Surrounded by yuletide decor, Brooklyn Davis lights a dinner table candle in her Victorian, turn-of-the-century Bramwell home.
BRAMWELL, W.Va. -- The Christmas season starts early when you have a 22,300-light outdoor display to set up and illuminate, and a three-story, antique-filled Victorian home to adorn with 24 decorated trees, assorted evergreen garlands and other festive holiday season trappings.But Bramwell residents Robert Davis and Aaron Isbell, and Davis' daughters, Brooklyn and Raven, were up to the challenge."We started the last week of October and finished sometime after midnight last night," Isbell said on Wednesday.Their 1903-vintage home, built by one of a number of millionaires who lived in this Mercer County town in the early 20th century, is among five residences to be featured in Saturday's Bramwell Christmas Tour of Homes, sponsored by the Bramwell Theater Corp.
Davis said he developed his enthusiasm for Christmas decorating while growing up in nearby Giles County, Va."I started this when I was a kid, doing my grandma's farmhouse, and now that I have a place of my own, I'm continuing it," he said.The object of Davis and Isbell's Christmas decorating spirit is the home built by former state Sen. E.S. Baker, who came to Bramwell in 1895 to serve as principal of the town's new public grade school. Baker later became a cashier for, and officer of, the Bank of Bramwell, and earned his fortune through a series of shrewd investments in companies related to the coal and coke industries.
The Bakers' daughter, Mabel, became a lifelong friend of Mary Lee Eppling, the daughter of a Welch dentist, who went on to marry first Huntington Hartford II, the heir to the A&P supermarket fortune, and then actor Douglas Fairbanks Jr.The two friends, both buried in Woodlawn Cemetery in nearby Bluewell, "were close in both life and death," said Bramwell Mayor Louise Stoker.Nestled in a narrow valley formed by a horseshoe bend of the Bluestone River, Bramwell, incorporated in 1888, soon became a tranquil residential haven for mine operators and owners doing business in the adjacent mineral-rich Pocahontas Coalfield.Named after the town's first postmaster, Joseph H. Bramwell, the community flourished during the closing years of the 1800s and the opening decades of the 20th century. At that time, the Bank of Bramwell was the financial center for southern West Virginia, and 14 trains stopped daily at the town's Norfolk & Western depot.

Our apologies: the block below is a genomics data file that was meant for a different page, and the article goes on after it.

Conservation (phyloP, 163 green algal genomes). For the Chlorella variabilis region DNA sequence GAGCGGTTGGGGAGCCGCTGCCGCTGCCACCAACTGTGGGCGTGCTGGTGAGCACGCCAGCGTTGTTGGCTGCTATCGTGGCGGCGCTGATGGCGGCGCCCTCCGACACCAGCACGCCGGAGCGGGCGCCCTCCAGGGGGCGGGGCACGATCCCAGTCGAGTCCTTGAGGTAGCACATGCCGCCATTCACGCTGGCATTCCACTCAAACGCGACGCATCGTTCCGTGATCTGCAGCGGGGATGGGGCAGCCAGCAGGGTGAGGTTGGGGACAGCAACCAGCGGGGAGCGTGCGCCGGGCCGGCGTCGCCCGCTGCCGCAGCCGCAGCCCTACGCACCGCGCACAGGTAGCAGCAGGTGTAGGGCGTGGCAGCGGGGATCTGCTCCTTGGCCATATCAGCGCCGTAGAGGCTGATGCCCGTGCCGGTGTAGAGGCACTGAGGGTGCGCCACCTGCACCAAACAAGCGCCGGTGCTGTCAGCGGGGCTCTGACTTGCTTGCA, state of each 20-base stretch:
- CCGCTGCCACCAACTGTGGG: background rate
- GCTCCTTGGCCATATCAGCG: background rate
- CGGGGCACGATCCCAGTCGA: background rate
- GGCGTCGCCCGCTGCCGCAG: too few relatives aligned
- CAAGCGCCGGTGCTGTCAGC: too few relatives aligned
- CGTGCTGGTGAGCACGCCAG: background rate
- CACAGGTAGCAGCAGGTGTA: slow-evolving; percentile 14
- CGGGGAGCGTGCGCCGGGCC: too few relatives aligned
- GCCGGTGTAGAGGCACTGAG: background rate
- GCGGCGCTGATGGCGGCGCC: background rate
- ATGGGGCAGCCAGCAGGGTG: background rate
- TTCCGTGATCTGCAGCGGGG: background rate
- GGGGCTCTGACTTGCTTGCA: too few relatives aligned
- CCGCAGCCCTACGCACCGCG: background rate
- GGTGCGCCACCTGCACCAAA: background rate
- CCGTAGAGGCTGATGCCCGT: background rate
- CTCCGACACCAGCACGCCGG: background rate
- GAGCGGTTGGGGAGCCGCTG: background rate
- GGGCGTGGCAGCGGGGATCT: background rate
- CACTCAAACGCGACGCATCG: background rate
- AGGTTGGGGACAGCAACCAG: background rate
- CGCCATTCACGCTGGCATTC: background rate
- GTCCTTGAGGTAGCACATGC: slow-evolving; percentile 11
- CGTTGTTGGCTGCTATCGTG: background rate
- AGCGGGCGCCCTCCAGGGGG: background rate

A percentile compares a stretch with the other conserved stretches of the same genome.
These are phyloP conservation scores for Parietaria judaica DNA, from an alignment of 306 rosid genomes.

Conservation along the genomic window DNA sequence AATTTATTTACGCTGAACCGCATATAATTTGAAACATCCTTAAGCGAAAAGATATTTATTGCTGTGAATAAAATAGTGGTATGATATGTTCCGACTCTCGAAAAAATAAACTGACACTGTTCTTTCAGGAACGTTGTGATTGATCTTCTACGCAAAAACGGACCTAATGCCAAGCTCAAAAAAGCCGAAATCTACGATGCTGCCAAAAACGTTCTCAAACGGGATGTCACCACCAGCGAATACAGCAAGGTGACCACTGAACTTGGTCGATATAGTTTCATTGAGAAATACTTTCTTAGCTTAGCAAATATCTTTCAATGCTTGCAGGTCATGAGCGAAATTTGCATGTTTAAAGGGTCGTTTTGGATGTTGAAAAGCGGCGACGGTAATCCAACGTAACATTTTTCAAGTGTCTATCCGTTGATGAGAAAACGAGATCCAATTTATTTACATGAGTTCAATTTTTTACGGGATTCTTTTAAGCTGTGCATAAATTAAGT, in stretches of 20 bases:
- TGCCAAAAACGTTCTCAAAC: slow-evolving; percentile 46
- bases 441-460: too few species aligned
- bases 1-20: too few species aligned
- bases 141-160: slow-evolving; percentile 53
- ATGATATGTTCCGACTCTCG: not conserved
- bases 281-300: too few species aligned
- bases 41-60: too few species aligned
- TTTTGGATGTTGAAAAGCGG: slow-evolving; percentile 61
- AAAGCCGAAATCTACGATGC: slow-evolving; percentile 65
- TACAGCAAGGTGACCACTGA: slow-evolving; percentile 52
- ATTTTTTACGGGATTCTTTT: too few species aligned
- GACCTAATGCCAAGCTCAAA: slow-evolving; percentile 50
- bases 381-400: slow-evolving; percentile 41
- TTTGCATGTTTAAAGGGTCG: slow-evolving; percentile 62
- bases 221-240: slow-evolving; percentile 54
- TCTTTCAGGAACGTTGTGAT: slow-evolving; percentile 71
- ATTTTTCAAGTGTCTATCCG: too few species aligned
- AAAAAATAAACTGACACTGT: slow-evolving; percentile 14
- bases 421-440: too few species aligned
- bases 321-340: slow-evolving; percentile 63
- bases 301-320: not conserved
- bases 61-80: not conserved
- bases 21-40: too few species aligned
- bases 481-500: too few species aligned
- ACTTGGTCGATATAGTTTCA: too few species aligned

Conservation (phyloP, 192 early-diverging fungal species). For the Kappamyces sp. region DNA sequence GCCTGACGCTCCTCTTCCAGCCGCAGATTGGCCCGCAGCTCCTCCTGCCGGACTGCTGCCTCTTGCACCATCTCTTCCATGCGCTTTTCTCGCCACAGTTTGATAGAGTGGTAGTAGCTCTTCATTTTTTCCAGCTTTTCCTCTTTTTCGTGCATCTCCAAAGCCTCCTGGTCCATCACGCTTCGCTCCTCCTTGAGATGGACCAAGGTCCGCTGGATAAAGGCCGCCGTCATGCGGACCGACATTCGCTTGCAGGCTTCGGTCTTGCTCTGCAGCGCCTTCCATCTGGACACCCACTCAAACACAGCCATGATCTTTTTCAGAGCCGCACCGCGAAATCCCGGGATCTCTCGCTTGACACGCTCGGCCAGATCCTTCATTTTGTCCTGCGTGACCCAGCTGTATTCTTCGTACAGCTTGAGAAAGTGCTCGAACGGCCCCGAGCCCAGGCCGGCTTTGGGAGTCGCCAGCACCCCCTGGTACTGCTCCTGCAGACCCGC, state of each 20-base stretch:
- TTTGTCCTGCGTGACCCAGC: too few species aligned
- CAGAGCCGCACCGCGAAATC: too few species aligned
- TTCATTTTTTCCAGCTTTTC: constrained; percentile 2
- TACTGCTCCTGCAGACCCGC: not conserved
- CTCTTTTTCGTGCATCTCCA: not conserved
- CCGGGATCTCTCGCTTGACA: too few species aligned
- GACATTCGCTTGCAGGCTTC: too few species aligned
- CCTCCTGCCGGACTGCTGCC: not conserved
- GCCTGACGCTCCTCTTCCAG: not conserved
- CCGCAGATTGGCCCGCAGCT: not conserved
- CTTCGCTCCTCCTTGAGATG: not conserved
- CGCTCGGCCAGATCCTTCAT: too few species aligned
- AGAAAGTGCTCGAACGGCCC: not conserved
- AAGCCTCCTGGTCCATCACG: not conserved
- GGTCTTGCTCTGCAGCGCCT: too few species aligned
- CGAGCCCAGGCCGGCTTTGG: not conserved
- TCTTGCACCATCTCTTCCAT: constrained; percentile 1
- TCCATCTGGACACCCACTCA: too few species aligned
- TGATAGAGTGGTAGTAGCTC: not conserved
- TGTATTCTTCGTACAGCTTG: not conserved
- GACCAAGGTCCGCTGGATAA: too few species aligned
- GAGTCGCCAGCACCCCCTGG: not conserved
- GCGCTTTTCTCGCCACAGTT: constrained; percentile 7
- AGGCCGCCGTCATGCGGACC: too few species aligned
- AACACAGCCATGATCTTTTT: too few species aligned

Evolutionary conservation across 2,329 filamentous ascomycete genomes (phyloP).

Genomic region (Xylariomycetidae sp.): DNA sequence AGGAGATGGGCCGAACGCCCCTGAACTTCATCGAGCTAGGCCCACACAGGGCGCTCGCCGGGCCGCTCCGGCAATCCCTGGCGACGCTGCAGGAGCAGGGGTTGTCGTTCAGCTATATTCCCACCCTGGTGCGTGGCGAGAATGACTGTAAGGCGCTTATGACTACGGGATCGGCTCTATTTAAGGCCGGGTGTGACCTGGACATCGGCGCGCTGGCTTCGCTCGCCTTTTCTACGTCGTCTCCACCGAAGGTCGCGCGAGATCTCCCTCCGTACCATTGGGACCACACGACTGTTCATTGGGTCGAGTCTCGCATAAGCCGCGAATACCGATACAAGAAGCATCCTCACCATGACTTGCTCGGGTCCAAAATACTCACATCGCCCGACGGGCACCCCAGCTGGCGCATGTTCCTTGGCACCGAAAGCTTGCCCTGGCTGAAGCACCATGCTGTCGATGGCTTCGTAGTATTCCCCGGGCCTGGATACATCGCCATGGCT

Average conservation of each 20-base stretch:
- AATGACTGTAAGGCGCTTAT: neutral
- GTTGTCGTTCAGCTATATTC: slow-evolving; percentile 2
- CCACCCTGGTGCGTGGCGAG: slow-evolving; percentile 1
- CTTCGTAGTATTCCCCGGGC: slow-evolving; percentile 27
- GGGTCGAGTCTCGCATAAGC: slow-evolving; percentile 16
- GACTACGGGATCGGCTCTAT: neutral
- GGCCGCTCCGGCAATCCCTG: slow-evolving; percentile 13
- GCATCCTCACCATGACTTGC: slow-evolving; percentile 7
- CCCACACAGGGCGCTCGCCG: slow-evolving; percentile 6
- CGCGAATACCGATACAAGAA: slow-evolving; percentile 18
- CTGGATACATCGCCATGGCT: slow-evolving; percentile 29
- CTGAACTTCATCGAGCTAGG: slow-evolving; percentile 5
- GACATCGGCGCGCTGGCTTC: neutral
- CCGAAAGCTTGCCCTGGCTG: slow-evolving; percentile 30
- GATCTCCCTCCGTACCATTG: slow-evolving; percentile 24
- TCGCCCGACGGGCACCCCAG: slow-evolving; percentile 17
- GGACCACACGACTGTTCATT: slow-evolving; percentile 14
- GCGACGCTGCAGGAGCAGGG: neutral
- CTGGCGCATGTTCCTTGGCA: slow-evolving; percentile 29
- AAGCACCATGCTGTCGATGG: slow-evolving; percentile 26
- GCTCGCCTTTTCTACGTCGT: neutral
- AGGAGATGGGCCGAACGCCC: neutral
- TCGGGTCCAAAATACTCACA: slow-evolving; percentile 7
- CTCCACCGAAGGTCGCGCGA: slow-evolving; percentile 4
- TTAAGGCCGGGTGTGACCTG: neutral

The town became known for housing the nation's largest per capita population of millionaires. Some accounts hold that 12 to 14 millionaires lived in Bramwell at the same time. Stoker, a lifelong resident of the town, said her research indicates that 23 millionaires lived here during the span of two decades.While the coal barons and captains of industry are long gone, thanks mainly to the Great Depression, many of their homes remain, and are well cared for. They remain a source of pride for the town of 364."The homes are beautiful, but the stories of the people who lived in them and around them are what makes this town special," said Stoker.During the second Saturday in May, the town hosts its annual Spring Tour of Historic Bramwell Homes, followed on the second Saturday in December by its annual Christmas tour.
The Christmas tour, which starts at 5 p.m. on Saturday, is self-guided, but its route is marked with luminaries. Tickets for the event are available for $15 starting at 4 p.m. from the historic Bramwell Presbyterian Church, across the street from the Bank of Bramwell building, which will also be open during the Christmas tour.Several historic downtown businesses will remain open beyond the 8:30 p.m. closing time for the tour, including the Bramwell Cafe, which offers buffet dinners with spaghetti and ham entrees, and the Corner Shop, where cinnamon rolls, chicken and dumplings and turkey stacks will be featured.Last year's Christmas tour drew between 300 and 400 visitors."I suggest people come early, so they can find a parking place and look around and maybe shop a little before the tour begins," Stoker said. "This is a special time of the year, but we try to be warm and welcoming all year round."For more information on the tour or the town, call Bramwell Town Hall at 304-248-7114.Reach Rick Steelhammer at email@example.com or 304-348-5169.